When tuning triggers, it's best to not go for the lightest, crispest pull possible. The lighter, crisper the trigger, the more trouble it will have with reliability. A light trigger is best left for experienced shooters. Crisp, smooth triggers will feel lighter than they really are. It's easier (and safer) to get a crisp break with a 5 lbs trigger pull than a 2 lbs pull. Don't go any lighter than 5-4.5 lbs on a single action or about 10 lbs on a double action until you gain more experience

Standing Wolf
July 25, 2011, 02:00 PM
From one wolf to another: thank you, MistWolf!

9mmepiphany
July 25, 2011, 05:16 PM
When I started shooting, the preferred trigger break was a crisp one...often described as like a glass rod breaking, so sudden and sharp. This is what you will often hear related to folks who sing the praises of the 1911 trigger. This preference comes from the world of Bullseye shooting where accuracy outweighed everything else.

For many years, these glass rod breaking triggers also ruled Action Handgun competition...where there is a balance of accuracy and speed of shooting. In the past few years, there seems to have been a move away from these triggers are the higher levels of action shooting.

What they have been moving to is often referred to as a Rolling Break...where there is more creep built into the trigger at let-off. This isn't a safety feature, as it might be for a defensive handgun. It is to allow the shooter to stand on the trigger, after resetting it while in recoil, to facilitate a faster and more accurate followup shot.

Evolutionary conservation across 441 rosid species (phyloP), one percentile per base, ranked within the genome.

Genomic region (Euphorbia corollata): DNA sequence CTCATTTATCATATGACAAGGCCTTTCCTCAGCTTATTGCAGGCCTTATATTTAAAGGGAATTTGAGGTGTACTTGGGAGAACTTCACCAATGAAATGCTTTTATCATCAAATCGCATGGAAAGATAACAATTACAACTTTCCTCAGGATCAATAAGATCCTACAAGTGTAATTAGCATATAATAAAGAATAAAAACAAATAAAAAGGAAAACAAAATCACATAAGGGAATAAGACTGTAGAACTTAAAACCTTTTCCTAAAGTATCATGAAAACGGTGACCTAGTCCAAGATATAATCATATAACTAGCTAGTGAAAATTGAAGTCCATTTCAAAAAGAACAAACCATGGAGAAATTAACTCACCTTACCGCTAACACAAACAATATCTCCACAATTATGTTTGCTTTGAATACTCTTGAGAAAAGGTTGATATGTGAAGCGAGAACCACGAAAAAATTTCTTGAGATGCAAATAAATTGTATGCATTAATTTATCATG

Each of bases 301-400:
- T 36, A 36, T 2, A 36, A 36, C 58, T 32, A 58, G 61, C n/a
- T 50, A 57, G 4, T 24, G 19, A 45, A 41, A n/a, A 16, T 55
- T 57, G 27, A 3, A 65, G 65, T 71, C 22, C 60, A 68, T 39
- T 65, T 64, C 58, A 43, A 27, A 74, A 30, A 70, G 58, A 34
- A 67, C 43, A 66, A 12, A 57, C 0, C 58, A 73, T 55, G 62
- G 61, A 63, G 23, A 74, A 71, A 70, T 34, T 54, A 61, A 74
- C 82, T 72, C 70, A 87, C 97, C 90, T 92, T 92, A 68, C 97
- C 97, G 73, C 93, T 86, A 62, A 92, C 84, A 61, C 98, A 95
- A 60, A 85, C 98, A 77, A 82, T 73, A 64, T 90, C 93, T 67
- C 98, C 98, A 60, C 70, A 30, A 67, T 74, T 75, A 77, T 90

When talking to a gunsmith about tuning a trigger I've found that common mistakes from new shooters are asking for triggers that are
1. too light (not as much of a positive as people think)
2. lack overtravel (affects reliability)
3. reduce slack (not always practical depending on trigger design)
4. reduce reset distance (most can't use it effectively)

IMO the key a good trigger, with reliability as a given, is smoothness and consistency...what my goal is, is to have any grittiness removed; as well as uneven travel

1894
July 25, 2011, 09:20 PM
Thank you Mistwolf.

It seems (I think) that over travel is my problem w/ the GP. Not sure what it is w/ the HK. Maybe it's just to darn big for my hands. But, now that I know what the terms mean, I can at least begin the conversation to find a fix.

9mm, Thanks for the caution. I'm not looking to reduce the weight of the triggers. What I want is smooth and consistent with as little over travel as reliability will allow.

9mmepiphany
July 25, 2011, 11:54 PM
Just to give you an example of overtravel reduction. The S&W M14, M16 and M17 Target Masterpiece series used to come with an adjustable trigger stop built into the rear of the trigger guard. It was a metal piece that could be pivoted out to meet the back of the trigger just as it released the hammer. The problem was that the point is different for the DA and SA releases.

It is actually quite easy to address on a revolver...all you need to do is install a trigger stop. First you'll have to decide it you want to shot in DA or SA. You can then approach it from either of two directions...the trigger facing rearward or the back of the trigger guard facing forward.

The quick and dirty way is by gluing a piece of rubber (like an eraser) to the surface. The more professional way is by drilling a hole and inserting a screw. Then you just adjust to the correct lenght

If you enjoyed reading about "Trigger Terminology and Causes/Fixes" here in TheHighRoad.org archive, you'll LOVE our community. Come join TheHighRoad.org today for the full version!